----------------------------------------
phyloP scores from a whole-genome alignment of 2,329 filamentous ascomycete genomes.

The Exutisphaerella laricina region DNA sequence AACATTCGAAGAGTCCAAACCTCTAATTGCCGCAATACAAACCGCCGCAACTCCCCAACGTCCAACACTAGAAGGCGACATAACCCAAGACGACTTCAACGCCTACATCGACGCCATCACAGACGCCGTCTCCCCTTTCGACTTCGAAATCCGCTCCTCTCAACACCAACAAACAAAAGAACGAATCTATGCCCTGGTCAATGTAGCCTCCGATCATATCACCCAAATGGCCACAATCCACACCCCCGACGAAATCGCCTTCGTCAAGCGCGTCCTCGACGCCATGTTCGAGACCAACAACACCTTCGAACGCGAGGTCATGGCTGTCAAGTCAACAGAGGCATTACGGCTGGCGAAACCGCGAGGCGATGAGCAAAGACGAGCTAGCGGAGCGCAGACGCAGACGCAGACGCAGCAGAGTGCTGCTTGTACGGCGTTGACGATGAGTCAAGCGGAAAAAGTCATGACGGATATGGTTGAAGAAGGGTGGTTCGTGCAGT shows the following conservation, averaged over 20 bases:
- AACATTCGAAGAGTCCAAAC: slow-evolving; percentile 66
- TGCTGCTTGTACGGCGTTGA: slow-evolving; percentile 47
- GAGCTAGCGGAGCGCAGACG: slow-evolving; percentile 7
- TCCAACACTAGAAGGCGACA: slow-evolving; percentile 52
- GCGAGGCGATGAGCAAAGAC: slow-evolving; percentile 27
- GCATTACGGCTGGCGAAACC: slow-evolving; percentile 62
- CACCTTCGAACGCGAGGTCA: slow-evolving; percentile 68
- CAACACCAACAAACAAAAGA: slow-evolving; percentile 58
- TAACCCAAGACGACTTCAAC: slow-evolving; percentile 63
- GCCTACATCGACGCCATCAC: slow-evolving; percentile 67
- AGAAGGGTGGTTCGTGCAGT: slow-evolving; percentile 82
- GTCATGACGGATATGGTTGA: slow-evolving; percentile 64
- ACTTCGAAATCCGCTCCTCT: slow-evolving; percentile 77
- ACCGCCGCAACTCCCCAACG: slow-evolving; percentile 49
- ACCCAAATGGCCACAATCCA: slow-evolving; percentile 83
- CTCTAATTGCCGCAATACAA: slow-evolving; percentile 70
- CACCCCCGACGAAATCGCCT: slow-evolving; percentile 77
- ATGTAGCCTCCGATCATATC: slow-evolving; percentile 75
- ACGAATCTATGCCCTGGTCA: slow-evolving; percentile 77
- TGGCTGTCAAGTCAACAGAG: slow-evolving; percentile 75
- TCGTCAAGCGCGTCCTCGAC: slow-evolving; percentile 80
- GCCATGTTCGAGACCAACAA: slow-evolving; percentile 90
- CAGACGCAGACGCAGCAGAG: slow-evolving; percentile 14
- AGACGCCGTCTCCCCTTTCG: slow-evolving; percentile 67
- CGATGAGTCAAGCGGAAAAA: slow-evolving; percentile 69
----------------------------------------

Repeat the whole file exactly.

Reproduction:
phyloP scores from a whole-genome alignment of 2,329 filamentous ascomycete genomes.

The Exutisphaerella laricina region DNA sequence AACATTCGAAGAGTCCAAACCTCTAATTGCCGCAATACAAACCGCCGCAACTCCCCAACGTCCAACACTAGAAGGCGACATAACCCAAGACGACTTCAACGCCTACATCGACGCCATCACAGACGCCGTCTCCCCTTTCGACTTCGAAATCCGCTCCTCTCAACACCAACAAACAAAAGAACGAATCTATGCCCTGGTCAATGTAGCCTCCGATCATATCACCCAAATGGCCACAATCCACACCCCCGACGAAATCGCCTTCGTCAAGCGCGTCCTCGACGCCATGTTCGAGACCAACAACACCTTCGAACGCGAGGTCATGGCTGTCAAGTCAACAGAGGCATTACGGCTGGCGAAACCGCGAGGCGATGAGCAAAGACGAGCTAGCGGAGCGCAGACGCAGACGCAGACGCAGCAGAGTGCTGCTTGTACGGCGTTGACGATGAGTCAAGCGGAAAAAGTCATGACGGATATGGTTGAAGAAGGGTGGTTCGTGCAGT shows the following conservation, averaged over 20 bases:
- AACATTCGAAGAGTCCAAAC: slow-evolving; percentile 66
- TGCTGCTTGTACGGCGTTGA: slow-evolving; percentile 47
- GAGCTAGCGGAGCGCAGACG: slow-evolving; percentile 7
- TCCAACACTAGAAGGCGACA: slow-evolving; percentile 52
- GCGAGGCGATGAGCAAAGAC: slow-evolving; percentile 27
- GCATTACGGCTGGCGAAACC: slow-evolving; percentile 62
- CACCTTCGAACGCGAGGTCA: slow-evolving; percentile 68
- CAACACCAACAAACAAAAGA: slow-evolving; percentile 58
- TAACCCAAGACGACTTCAAC: slow-evolving; percentile 63
- GCCTACATCGACGCCATCAC: slow-evolving; percentile 67
- AGAAGGGTGGTTCGTGCAGT: slow-evolving; percentile 82
- GTCATGACGGATATGGTTGA: slow-evolving; percentile 64
- ACTTCGAAATCCGCTCCTCT: slow-evolving; percentile 77
- ACCGCCGCAACTCCCCAACG: slow-evolving; percentile 49
- ACCCAAATGGCCACAATCCA: slow-evolving; percentile 83
- CTCTAATTGCCGCAATACAA: slow-evolving; percentile 70
- CACCCCCGACGAAATCGCCT: slow-evolving; percentile 77
- ATGTAGCCTCCGATCATATC: slow-evolving; percentile 75
- ACGAATCTATGCCCTGGTCA: slow-evolving; percentile 77
- TGGCTGTCAAGTCAACAGAG: slow-evolving; percentile 75
- TCGTCAAGCGCGTCCTCGAC: slow-evolving; percentile 80
- GCCATGTTCGAGACCAACAA: slow-evolving; percentile 90
- CAGACGCAGACGCAGCAGAG: slow-evolving; percentile 14
- AGACGCCGTCTCCCCTTTCG: slow-evolving; percentile 67
- CGATGAGTCAAGCGGAAAAA: slow-evolving; percentile 69